During a quick coffee break at Caffé Nero, we met two festival–goers from Austria, Tari and Stefanie. Stefanie recently graduated from business school and is taking some needed travel time before settling into a career. Both women will be working at the festival this year and will get to see many of the shows for free. Not a bad deal.

Tari and Stefanie

Tari and Stefanie

Before heading back to the suite, I did a little exploring of my own, searching for other interesting performances to catch over the next few days. So many from which to choose…

(While I was drafting my post, the bartender at the restaurant on the University of Edinburg Campus began to sing the lyrics to Jay-z’s and Alicia Key’s “Empire State of Mind.” So my day ends as it began…with music.)

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A Magical Tour

I love reading for the same reason that I love traveling: I love seeing life through a perspective that isn’t my own. When traveling I like to see the different quirks that exist in all the new towns and cities that are different from the ones I’m used to. Seeing if people diligently wait at lights for them to turn green or if, like in Edinburgh, they press the buttons that they want to cross and then completely ignore the lights to j-walk across streets when there is a good enough gap between cars. Reading gives you a chance to uniquely see perspectives through the eyes of another person, even if they are a fictional character. My experiences in Edinburgh so far have been able to combine both my love of traveling and my love of reading.

The first event that I’ve had the privilege of attending of the Fringe Festival was The Potter Trail, a walking tour of the city to show all of the Harry Potter related sights in the city, places where J.K. Rowling wrote the books as well as various things and places that inspired aspects of the books. In my independent travels that I did before the program started I had seen a couple of the sights already. I had seen The Elephant House, a cafe that describes itself as “The Birthplace of Harry Potter” and knew that there were a couple of gravestones that Ms. Rowling got names from in Greyfriars Kirk’s graveyard – I hadn’t found the names, but I knew they were there somewhere.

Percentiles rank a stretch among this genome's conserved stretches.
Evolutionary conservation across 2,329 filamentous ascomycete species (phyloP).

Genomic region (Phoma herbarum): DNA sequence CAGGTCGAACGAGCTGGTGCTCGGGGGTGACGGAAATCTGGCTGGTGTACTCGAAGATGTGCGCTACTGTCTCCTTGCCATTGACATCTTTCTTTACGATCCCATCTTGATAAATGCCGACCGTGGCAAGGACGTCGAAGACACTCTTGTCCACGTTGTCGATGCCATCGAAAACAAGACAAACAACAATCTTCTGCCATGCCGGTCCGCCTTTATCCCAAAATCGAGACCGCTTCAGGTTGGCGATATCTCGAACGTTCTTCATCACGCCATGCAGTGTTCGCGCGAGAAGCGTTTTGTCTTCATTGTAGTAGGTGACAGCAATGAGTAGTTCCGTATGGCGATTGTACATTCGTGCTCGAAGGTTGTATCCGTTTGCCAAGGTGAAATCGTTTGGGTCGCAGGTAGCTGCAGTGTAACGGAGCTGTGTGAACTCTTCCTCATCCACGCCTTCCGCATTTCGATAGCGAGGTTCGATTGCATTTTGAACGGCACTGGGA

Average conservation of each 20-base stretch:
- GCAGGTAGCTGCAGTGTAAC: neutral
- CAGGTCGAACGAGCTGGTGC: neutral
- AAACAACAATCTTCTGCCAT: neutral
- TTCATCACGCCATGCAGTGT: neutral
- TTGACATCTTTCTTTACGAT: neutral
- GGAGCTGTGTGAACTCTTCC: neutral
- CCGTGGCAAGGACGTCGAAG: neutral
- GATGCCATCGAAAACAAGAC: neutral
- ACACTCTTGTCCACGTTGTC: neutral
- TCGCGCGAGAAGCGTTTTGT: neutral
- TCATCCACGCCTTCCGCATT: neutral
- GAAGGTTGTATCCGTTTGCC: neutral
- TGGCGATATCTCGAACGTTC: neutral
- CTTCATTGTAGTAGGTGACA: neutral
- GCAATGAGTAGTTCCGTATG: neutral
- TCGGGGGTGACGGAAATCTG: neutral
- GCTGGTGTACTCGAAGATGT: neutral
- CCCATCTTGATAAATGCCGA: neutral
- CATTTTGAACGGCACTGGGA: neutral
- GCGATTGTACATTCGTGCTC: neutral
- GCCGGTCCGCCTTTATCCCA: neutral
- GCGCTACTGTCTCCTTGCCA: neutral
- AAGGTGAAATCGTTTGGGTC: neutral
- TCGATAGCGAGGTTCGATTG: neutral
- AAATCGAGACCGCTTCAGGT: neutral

The tour not only connected the fictional world of Harry Potter to inspirations from the real world of Edinburgh, but gave some history of the city of Edinburgh. For example, J.K. Rowling got Professor McGonagall’s name from the Poet, William McGonagall’s gravestone. This poet was given the unofficial title of “worst poet ever” and was generally not very well liked. At one point during his life he allowed people to pay to see him recite poetry and throw rotten fruit and such at him and his face. When one of the first health and safety laws was put into place outlawing this practice, William McGonagall wrote an angry poem stating that the law was taking away his livelihood.

I have greatly enjoyed experiencing this wonderful city through the perspective of one of my favorite fictional worlds and can’t wait to see other aspects of the city through other Fringe Festival events and by exploring more independently.

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First Day of a New Adventure

So far “Following the Fringe” has been a great adventure.  Scotland is beautiful.  Every vista is breath-taking especially the one out of my window that looks at Arthur’s Seat, a dormant volcano that is just beautiful. However, what makes travel so fascinating for me is meeting new people.  I love how many languages I hear while just walking down the street in Edinburgh.  Today turned out to be a boon day for me because I was surrounded by new sights, new sounds and very interesting new people. I awoke to the sound of various conversations that passed my window on the way to breakfast.  I understood very few of them, as they were spoken in languages other than English, but that made the sound lyrical.  Just as I began to get out of bed, I heard voices raised in song; beautiful young African voices singing for all they were worth.  It was a wonderful way to start the day.